I keep meeting people whose whole aim in school is just to get good grades. Now, I am in school and I work hard and I love it when I get the magic letter in my mailbox that says I've made the Dean's list or some such thing, but to me that's peripheral. If I get a good grade in a class but I can't prove to myself that I've learned anything new then nothing in the world makes me so ashamed. There are people around me who really don't want anything out of school but good grades, to them any learning is purely incidental.

'What for?' I ask them.

’So I can get into grad school,' they tell me.

'What then?'

'Then I can make a lot of money.'

'Then what?'

'huh?'

I would like to go to grad school, and maybe do great things, but I think its really important to do what ever you do for its own sake. Beowulf says "Let those who can/ win glory before death". While I hesitate to quarrel with the baddest mother (--shut your mouth!) in the history of British Literature, I don’t really think the rewards for the work are the point of existence.

So you kill yourself in school and college and grad school and then make a lot of money and become one of these people who have forgotten what it was all for. These are the people who try to tell me that they shouldn't have to pay extra taxes for public programs because they worked hard to get where they are and now they should be able to enjoy it. If you've spent all this time doing things you hate in order to get it all, can you even really remember how to enjoy it? And what if it all disappears in a flood/earth quake/ fire/ stock market crash/ hostile take over/ etc?

You aren't entitled to the fruits of your labor.

The only things in this world you can keep are your thoughts and your actions. Matilda Joslyn Gage contributed more than her share of the work for the book she collaborated on with Elizabeth Cady Stanton and Susan B. Anthony, (The History of Women’s Suffrage, volumes I, II, and III) but she doesn't get any credit from history. Should she not have done it? Gage was dedicated to women's rights in the US and if she hadn't worked for that worthy cause her whole life she might have gone insane. She got the work, it satisfied her deeply. While I think it’s unjust that she isn't remembered, I don't think her efforts worthless.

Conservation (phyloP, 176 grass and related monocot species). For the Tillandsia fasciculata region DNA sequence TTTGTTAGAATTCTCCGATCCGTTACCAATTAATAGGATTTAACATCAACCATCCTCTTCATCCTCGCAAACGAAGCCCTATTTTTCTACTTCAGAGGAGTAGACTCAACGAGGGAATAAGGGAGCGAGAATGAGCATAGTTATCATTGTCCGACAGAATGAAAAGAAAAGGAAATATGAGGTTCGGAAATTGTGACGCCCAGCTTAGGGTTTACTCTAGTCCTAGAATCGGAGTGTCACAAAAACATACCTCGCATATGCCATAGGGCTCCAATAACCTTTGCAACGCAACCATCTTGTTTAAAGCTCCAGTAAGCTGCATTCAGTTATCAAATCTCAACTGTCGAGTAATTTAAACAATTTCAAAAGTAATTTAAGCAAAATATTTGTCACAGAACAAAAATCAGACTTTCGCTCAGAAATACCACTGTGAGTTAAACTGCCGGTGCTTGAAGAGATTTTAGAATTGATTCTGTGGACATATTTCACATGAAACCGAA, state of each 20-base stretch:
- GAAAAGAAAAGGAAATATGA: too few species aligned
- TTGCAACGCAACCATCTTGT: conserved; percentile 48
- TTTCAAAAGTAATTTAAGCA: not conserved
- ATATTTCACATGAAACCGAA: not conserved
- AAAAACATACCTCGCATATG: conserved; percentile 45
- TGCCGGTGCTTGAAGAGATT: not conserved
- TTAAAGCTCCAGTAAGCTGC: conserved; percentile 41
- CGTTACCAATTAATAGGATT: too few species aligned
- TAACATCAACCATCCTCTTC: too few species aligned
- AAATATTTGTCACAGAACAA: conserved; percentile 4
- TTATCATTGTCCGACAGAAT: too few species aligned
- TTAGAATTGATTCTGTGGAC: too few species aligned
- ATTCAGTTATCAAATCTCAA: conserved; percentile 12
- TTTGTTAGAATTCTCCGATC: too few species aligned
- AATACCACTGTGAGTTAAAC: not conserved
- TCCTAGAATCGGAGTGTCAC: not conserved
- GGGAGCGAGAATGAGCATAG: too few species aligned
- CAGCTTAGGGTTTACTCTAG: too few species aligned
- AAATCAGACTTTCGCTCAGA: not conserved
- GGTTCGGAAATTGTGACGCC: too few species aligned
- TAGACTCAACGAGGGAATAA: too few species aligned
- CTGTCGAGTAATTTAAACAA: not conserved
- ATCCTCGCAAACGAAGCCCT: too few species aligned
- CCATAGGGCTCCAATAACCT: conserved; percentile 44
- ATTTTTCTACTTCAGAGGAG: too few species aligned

Anne Lamott, in her essay Grace writes,
"...by then I'd figured out the gift of failure, which is that it breaks through all that held breath and isometric tension about needing to look good..."
My mom told me once that when she was young she used to want to change the world, like totally overhaul, turn it upside down, and fix it. Any mistakes she made ended up making her feel like she’d never get anywhere at all and it was hopeless. Now when she thinks of people like Mother Teresa or Nobel Prize winners or something, she imagines a Chocolate Lab with a dog biscuit balanced on its nose looking anxiously up at God, waiting for when it can eat it. How impressive are our tricks really? Let’s keep doing things, having Radical Ideas, trying to change the world, creating things, etc, but it’s fundamental (to my mind) to remember that when we fall short, it’s okay. No amount of screwing up can cause us to fall off the planet. No matter how stupid you look you’ll still survive.

We're human. We want approval for what we do, we want shiny things, fame, money, women, and XP. The rewards are not guaranteed. They’re not important either. The rewards won't hold off death. Failing, really screwing up, getting hurt teach us to accept ourselves more deeply. When you fall you can pick yourself up again. When you realize that you will ultimately fall, you realize that you are completely free. Free of the need to prove your ability, free of the need to hold on to all that fruit, free from everyone's definition of success but your own.

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